Innerbox

The match industry term for the open top box containing matches that fits inside the outerbox of a matchbox. Some phillumenists call the innerbox the tray.

Insert

Insert is a term given to any item placed within a matchbox, other than the matches themselves. Usually they are separate pieces of card or paper placed within a matchbox by the manufacturer. Their purpose was perhaps to reduce their movement in transit or to hold the matches in place during the opening of the matchbox. In many instances they are printed with advertising messages and are often also enhanced with illustrations. In other cases they were included as “picture” cards, to be collected into sets. The maker hoping that this would encourage repeat sales.

Spanish Inserts from Series 1 to 6

The most well-known of the Inserts are those used within Spanish springflap matchboxes, issued during the period 1898 to 1929 where they were issued to form sets. These are known as the “fototipias” series in Spain. But Spain was not alone, South Africa, Belgium, Columbia and Mexico are also known to have issued collectable “picture cards” within their matchboxes. Britain has also used a card Insert within matchboxes. Swan Vestas was one such brand, where some cards gave details of an insurance policy operating during WWI. “Match-head Papers” are a type of Insert. Typically used in Swedish matchboxes. These are small rectangular pieces of paper, usually part printed and part plain, and folded into an “L” shape and placed within “sliding drawer” matchboxes, at one end of the inner and cover the match heads.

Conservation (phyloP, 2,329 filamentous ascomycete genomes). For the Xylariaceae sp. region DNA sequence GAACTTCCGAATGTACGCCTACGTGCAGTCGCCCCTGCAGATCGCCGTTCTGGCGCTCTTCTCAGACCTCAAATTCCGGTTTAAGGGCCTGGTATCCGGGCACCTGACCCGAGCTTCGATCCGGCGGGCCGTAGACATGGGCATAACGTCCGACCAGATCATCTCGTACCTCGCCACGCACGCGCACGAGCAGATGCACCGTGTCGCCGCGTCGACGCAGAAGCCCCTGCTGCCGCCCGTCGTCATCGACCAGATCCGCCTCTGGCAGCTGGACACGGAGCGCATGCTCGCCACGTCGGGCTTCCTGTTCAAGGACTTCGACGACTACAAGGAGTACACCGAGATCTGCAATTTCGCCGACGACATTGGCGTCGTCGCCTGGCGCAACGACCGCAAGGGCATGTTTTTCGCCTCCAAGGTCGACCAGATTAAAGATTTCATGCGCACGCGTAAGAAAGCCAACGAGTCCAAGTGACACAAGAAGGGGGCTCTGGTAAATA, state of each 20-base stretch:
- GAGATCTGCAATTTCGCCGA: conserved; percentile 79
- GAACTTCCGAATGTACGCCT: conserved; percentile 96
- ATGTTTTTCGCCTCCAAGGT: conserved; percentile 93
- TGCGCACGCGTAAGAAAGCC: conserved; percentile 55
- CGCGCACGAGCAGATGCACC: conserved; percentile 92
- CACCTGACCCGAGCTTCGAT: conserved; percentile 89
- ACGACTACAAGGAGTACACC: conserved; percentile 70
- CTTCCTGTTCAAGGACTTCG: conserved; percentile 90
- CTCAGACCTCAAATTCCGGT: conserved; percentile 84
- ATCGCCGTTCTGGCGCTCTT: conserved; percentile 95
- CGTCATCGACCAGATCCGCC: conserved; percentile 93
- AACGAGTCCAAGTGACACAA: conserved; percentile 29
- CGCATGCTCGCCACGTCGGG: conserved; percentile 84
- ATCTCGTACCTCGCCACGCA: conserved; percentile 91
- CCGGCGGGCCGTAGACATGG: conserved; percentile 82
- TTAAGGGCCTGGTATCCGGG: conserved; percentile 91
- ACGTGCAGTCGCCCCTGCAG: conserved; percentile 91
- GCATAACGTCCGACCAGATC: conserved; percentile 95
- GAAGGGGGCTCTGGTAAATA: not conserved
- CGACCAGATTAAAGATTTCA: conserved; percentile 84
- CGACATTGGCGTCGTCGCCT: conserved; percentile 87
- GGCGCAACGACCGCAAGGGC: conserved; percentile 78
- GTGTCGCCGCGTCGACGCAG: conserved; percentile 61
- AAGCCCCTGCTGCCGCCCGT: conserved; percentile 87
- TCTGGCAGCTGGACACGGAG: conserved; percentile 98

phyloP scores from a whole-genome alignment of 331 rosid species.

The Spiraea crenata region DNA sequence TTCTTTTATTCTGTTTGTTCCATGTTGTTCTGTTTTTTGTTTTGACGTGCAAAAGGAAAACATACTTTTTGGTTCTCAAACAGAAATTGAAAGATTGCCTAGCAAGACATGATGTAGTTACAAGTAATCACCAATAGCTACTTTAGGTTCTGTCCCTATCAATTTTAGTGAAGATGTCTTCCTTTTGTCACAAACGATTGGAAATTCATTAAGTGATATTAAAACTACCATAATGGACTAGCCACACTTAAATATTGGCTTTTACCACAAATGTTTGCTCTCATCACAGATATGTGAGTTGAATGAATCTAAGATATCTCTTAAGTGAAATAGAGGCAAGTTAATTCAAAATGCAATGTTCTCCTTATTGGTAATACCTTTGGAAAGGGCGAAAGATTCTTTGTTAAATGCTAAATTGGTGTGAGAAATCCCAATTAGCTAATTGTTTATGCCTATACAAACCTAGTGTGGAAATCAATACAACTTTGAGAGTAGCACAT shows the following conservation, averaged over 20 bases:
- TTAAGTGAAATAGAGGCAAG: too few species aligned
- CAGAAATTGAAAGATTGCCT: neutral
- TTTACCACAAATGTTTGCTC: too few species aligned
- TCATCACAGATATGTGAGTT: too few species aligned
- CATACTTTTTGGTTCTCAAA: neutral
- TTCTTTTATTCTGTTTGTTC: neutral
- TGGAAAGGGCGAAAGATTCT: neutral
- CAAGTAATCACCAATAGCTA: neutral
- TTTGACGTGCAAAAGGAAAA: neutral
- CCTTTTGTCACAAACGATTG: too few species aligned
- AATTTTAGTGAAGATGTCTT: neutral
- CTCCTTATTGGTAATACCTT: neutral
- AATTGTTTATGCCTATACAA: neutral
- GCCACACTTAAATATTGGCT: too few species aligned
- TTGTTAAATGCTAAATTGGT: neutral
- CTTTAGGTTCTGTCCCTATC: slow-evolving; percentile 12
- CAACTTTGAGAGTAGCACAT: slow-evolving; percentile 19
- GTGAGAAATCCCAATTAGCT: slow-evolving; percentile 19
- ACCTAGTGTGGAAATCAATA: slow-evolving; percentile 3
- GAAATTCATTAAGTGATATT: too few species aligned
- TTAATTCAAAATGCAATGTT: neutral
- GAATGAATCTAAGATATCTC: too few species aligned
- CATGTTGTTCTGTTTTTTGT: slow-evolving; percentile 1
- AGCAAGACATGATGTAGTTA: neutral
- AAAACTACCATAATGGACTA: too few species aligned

Inserts are treated by many Phillumenists as a matchbox label.

Intended

Used in many of the terms in this Glossary to indicate that an item was intended to be used with matches. This implies that both used and mint examples can be found. The majority of matchbox labels in collections are mint, and most were printed with the intention of being used to label matches; though some were printed in excess to supply phillumenists. However, some labels were printed solely for phillumenists with none being applied to matchboxes or a very few to try to validate them as matchbox labels. See also collectors’ labels and sticker.

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